Cornwall’s Great Estate Festival kick off their first year as a “blazing success”

Imagine a world where books blossom from trees, buildings come alive and every little road you venture down leads to something exciting. I found myself absorbed in this world for a weekend at The Great Estate Festival in Cornwall, UK.

The festival itself was set on Scorrier Estate grounds, centered around an 18th century manor house and featured an array of performances from music to comedy, poetry to fiery burlesque shows; something for every taste.

Upon entering the grounds you are led down a long and winding path. Straying from the path, you arrive at a secret serene gin garden where the sun constantly shone and you could prepare yourself for the events to come. Not too far from there I stumbled across a humble setting of an outdoor bedroom where poetry was being held in the afternoons.

The three-day event was focused around the music, performances were split between two stages and an additional, mystical tent ominously named ‘The Portal’. At first I wasn’t sure where The Portal was, then out of nowhere I was drawn through it and found myself dancing to an amazing mix of the Talking Heads classic Once in a Lifetime from Hong Kong Ping Pong. The Portal also hosted a film screening with a Q and A session of Brown Willy, a comedy about two school friends who go on a disastrous stag weekend across Bodmin Moor. In the midst of that you could witness enthralling dance performances and DJ’s.

The Meadowlarks in action at Great Estate

On the main stage we were graced with phenomenal shows from Dr. Meaker – The Bristol based sound system made up of electronic and acoustic musicians, Echo and the Bunnymen – The iconic and inspirational post punk group,  and Craig Charles’ Funk and Soul Show. There were also other amazing artists like Showhawk Duo, bringing us 90’s club classics on two acoustic guitars and Meadowlark, a pair feeding you thick indie electronic sound.

Talulah Blue looking hot performing her burlesque fire act

Over in Madam Wong’s House of Wrong we were treated to the freshness of the BBC introducing stage, which hosted intimate acoustic shows from King Creature, Rosie Crow and Daisy Clark. Throughout the day the stage hosted comedy shows and a performer who mashes up vintage circus style with fire and burlesque, Talulah Blue. All the while this was going on you could book yourself in for a tattoo.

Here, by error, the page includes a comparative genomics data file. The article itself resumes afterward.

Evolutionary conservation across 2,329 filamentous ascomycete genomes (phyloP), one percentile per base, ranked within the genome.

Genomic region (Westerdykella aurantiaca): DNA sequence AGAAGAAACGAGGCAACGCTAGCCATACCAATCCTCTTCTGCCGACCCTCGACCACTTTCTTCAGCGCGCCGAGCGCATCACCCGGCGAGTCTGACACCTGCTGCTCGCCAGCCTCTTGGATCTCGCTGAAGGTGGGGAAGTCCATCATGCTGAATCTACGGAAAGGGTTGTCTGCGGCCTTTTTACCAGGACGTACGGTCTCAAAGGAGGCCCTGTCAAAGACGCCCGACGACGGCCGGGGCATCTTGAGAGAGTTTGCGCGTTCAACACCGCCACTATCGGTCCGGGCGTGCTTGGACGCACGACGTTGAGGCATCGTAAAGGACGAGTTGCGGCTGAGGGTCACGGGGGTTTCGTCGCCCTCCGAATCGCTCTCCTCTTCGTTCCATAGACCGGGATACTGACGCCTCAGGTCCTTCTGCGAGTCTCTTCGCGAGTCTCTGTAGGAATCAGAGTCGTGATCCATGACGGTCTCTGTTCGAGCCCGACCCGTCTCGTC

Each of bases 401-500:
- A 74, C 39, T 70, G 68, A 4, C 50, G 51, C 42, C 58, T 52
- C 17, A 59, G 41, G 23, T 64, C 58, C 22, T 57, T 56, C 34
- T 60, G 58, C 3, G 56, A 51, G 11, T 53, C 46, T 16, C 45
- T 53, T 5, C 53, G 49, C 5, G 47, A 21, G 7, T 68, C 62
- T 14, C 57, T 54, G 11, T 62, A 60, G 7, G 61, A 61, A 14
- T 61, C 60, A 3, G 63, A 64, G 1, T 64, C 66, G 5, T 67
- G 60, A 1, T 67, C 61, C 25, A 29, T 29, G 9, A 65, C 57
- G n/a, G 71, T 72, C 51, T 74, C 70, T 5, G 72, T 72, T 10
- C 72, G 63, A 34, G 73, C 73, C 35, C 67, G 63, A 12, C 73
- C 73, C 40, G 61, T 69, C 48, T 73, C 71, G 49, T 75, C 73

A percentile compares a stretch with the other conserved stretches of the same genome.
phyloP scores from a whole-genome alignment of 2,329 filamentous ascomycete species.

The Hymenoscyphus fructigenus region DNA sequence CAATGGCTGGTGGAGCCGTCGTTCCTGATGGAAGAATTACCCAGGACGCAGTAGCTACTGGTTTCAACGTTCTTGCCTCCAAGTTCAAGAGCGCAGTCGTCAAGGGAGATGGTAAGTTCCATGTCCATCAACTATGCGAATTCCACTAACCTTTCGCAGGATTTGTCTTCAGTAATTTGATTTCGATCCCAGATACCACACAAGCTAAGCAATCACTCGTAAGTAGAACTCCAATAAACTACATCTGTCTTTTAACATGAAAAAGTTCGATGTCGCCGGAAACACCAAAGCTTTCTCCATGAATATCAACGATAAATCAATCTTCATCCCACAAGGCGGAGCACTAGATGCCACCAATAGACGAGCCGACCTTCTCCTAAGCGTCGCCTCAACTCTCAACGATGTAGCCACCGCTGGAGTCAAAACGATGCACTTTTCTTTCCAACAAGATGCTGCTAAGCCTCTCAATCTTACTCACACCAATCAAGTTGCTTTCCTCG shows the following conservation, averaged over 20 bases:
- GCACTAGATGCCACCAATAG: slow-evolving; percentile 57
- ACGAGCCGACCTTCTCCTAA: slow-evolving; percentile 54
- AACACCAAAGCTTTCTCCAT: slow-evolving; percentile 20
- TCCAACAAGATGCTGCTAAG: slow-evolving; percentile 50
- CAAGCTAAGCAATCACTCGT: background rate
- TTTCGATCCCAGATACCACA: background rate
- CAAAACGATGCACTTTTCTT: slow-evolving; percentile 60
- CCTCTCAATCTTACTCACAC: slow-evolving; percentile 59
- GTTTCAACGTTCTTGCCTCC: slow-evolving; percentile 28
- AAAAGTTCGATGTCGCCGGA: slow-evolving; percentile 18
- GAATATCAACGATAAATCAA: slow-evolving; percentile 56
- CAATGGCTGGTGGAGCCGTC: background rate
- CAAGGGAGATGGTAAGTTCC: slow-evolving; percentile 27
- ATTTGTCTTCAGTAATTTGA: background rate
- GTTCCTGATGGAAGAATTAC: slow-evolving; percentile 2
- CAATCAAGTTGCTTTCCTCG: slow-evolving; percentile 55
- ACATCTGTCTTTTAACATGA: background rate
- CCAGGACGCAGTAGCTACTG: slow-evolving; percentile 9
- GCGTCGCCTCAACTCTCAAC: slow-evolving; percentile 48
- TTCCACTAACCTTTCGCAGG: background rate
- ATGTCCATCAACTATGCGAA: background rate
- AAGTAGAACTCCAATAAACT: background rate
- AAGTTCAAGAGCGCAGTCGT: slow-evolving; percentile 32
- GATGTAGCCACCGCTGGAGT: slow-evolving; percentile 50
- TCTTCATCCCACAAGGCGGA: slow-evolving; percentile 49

As dusk came closer, this tent got wilder with hard-hitting performances from RSVP Bhangra who gave out sonic hugs left, right and centre and guided you through the Bollywood-Dub experience. WAXX left us wanting more of their engaging mix of grungy pop punk. Bringing the festival to a close and headlining the second stage was If I Were King, a trio of amazing musicians delivering heavy bass lines with live looped hang drums, keys and synth wrapping around vocals and guitar; they’re like the soundtrack to a lucid dream.

There were many other things to keep you occupied over the weekend and plenty for the little ones too like face painting, bouncy castles and silent discos. The Sanctuary invited you to join in with morning yoga and chakra cleansing workshops and delicious, earth friendly treats from Archie Browns and the Nature Kitchen. Throughout the festival you could indulge in some vintage attire, hand-made jewellery all while witnessing camel races and Cornish wrestling.

RouteNote’s very own Lee from WAXX rocking out on stage

It’s safe to say that for a festival in its first year, it went down as a blazing success and the organisers are already planning next year’s endeavors. For more information visit greatestatefestival.co.uk. There’s still plenty of festivals left this year in Cornwall alone from Electric Beach Festival based on Great Western beach in Newquay to the renowned Boardmasters Festival, there’s still enough time to get involved.

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